Graffiti was once something that happened solely in the margins of a city: under bridges, on the metal expanses of train cars, in bathroom stalls, in dark alleyways. Graffiti artists were sooner called vandals than artists and their identities were secretive, their tags serving as their only representation of self.
On July 10, artists Cey Adams and Greg Lamarche talked about where they’ve come from and where they’re going at a panel called Graffiti (R)Evolution hosted by the Museum of the City of New York and moderated by artist David “Chino” Villorente. Mr. Adam’s work is currently on display alongside artists like Keith Haring, LADY PINK and FUTURA 2000 at MCNY’s City as Canvas exhibit, which has been extended to September 21.
Both getting their start as graffiti writers in the ’70s and ’80s, the two have gone on to design labels, logos, clothing and signs, taking their work from the street to the gallery and back. However, now they’re not afraid of getting caught.
For Mr. Lamarche, best known for his collages, it all started at the schoolyard.
“Growing up in Queens, everything was centered around the schoolyard. I used to pick up wrappers and that’s how my collages started,” he said.
His first collage included a train ticket, a label from a local paint store, a bag that had previously contained angel dust—once “graffiti writers’ drug of choice,” Mr. Lamarche joked. It was an autobiographical portrait as well as a universal one for anyone living in Forest Hills, Queens at the time.
“Everyone wrote back then. Not everyone had tags, but everyone was writing on the walls. It was about when and where I grew up,” said Mr. Lamarche. “I didn’t have the chance not to write graffiti.”
Mr. Adams too found graffiti art nearly inescapable growing up in Jamaica, Queens.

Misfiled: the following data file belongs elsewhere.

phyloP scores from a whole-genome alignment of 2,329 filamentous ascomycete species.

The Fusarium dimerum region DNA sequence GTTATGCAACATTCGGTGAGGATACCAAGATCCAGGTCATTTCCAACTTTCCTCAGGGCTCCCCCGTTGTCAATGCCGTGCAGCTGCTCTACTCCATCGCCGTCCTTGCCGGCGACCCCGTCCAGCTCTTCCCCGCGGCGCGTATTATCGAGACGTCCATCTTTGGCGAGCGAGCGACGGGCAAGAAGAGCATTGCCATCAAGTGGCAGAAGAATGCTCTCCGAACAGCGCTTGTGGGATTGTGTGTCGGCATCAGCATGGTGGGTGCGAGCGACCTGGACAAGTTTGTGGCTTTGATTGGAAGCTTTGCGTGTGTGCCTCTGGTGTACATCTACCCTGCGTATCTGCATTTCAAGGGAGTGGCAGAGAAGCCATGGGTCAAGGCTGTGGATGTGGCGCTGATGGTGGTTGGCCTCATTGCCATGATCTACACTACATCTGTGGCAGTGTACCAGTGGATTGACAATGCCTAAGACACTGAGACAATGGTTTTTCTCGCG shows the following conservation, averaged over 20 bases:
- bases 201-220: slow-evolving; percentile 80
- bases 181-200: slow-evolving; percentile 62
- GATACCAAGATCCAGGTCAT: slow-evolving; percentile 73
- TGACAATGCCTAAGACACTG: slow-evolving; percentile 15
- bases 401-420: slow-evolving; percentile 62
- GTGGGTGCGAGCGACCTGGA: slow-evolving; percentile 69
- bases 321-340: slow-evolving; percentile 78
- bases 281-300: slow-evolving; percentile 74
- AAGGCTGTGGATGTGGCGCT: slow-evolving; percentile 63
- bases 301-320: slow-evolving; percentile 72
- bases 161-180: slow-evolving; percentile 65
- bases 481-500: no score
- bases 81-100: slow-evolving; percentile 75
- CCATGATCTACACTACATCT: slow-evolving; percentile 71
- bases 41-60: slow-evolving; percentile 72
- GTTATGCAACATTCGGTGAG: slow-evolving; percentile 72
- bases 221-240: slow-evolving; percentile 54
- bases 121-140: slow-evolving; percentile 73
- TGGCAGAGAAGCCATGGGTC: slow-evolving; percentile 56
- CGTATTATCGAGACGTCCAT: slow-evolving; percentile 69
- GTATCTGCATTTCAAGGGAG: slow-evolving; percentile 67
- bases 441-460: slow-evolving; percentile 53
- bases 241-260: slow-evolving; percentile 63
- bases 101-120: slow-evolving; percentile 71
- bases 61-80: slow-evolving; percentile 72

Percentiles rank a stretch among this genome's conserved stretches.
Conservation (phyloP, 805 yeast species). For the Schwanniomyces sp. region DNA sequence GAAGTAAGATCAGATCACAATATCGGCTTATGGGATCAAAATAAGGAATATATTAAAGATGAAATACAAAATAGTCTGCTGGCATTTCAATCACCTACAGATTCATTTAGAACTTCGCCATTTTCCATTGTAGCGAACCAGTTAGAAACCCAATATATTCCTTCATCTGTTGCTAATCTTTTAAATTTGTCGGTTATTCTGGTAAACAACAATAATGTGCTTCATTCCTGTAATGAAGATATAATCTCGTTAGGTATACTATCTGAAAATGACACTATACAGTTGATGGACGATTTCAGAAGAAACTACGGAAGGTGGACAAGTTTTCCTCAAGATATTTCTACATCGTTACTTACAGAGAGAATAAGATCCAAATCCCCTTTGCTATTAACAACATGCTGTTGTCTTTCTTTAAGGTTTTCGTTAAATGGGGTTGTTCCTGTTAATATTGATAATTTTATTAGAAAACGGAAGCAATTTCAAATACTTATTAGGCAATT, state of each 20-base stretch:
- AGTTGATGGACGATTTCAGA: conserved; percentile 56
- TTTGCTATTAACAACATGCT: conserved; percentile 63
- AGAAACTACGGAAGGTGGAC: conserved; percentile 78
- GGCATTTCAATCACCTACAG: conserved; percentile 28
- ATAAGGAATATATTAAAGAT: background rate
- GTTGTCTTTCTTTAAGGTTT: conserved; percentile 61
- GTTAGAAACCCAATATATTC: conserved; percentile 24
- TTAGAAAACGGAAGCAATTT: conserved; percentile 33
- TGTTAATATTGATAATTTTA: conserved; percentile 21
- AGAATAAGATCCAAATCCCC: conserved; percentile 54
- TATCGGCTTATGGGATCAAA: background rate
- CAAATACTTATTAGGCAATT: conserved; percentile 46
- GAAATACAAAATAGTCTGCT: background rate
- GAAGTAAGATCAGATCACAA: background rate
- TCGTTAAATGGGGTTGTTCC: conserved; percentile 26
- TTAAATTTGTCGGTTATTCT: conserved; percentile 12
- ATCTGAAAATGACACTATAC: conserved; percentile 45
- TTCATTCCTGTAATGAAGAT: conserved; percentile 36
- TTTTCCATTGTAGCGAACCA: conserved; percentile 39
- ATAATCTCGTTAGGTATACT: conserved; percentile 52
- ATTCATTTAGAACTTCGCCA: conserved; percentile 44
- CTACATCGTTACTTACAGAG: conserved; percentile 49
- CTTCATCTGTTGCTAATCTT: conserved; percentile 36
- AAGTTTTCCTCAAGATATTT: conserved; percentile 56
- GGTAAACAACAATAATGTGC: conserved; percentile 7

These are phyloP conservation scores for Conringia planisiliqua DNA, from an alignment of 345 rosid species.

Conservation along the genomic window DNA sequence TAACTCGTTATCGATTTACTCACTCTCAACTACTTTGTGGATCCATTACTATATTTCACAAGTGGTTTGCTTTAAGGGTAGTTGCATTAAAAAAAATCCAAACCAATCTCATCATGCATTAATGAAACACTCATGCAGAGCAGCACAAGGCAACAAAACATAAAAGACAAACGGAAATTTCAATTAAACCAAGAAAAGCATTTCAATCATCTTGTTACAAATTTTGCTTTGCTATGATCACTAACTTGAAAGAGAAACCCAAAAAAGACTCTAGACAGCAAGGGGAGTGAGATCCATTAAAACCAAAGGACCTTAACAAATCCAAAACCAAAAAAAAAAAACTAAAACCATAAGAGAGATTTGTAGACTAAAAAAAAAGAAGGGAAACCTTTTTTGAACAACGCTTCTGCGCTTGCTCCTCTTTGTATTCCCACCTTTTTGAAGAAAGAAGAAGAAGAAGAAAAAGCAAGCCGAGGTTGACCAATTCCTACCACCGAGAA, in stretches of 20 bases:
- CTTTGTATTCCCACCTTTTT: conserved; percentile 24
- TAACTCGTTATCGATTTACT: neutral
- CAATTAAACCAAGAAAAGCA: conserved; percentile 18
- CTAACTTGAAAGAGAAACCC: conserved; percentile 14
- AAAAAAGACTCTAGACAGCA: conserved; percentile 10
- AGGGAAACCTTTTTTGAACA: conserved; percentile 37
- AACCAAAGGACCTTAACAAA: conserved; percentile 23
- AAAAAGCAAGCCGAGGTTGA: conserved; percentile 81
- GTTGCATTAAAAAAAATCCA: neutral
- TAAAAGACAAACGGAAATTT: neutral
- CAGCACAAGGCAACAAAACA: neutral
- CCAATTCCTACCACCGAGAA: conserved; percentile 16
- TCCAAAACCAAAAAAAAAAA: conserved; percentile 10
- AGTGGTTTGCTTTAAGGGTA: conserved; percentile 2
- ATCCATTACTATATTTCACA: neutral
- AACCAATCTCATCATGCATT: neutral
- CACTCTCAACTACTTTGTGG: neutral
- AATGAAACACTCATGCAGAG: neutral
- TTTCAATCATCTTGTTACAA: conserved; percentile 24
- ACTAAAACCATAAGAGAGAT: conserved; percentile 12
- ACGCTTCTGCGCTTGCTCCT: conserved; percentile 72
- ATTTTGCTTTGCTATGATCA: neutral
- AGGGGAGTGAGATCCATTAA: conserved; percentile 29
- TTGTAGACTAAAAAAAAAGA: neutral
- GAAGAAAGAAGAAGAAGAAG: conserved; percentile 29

“I remember walking with my parents in the ’70s and I would just look up and see this stuff everywhere and I thought, ‘Man, I can’t even get away from my parents and [these guys are] everywhere.’” he said.
Mr. Adams continued, ” It just hit me—I don’t know how or why, but it just wouldn’t leave me alone.”
When Mr. Adams was about 20, he caught someone taking photos of his work. The photographer turned out to be working for Run-D.M.C. At the time, Mr. Adams didn’t know who Russel Simmons was, but soon enough he found himself in his office and with what would be his first graphic design job—but without the likes of Photoshop or InDesign.
“I was designing flyers and postcards with a ruler, a T square, and a sharpie. That was my design kit,” said Mr. Adams.
In years to come, Mr. Adams would design for the Beastie Boys, LL Cool J, Jay-Z, Notorious B.I.G. and other music giants.
“It was a turning point in my life,” he said. “It wasn’t until I turned ‘professional’ that it all came full circle. My parents finally understood that what I was doing had value.”
While Mr. Lamarche and Mr. Adams had covered a lot of ground with their work, there was still some uncharted territory left to claim: the gallery.
“The first time I showed in a gallery setting was in 1995. I hung up some of my collages and someone asked how much they were and I said I didn’t want to sell them,” recounted Mr. Lamarche.
Mr. Adams described painting on a canvas and exhibiting his work as a “revolutionary concept” to him at the time. “I just kept my stuff hung up on my wall. When I saw an article in the paper about galleries looking for graffiti writers, a light bulb went off. So I took my stuff to a gallery and that’s how it started,” he said.
The two have been moving forward ever since. But even so, a lot of their work can be about going back to square one.
Mr. Lamarche presented his first attempt at graffiti writing from ’81: the initials “SP” written in pencil on a sheet of loose-leaf paper. “I haven’t written it as well since. I’m working back toward this piece,” he said.
Looking back at how graffiti art has infiltrated popular culture, Mr. Adams said, “We did all of these crazy things in the name of expressing ourselves so you don’t have to. We were trying to express ourselves and let people know we are here. They can do that from their bedroom now.”
He finished, “We certainly paved the way for anyone who’s ever had a spray can in their hand.”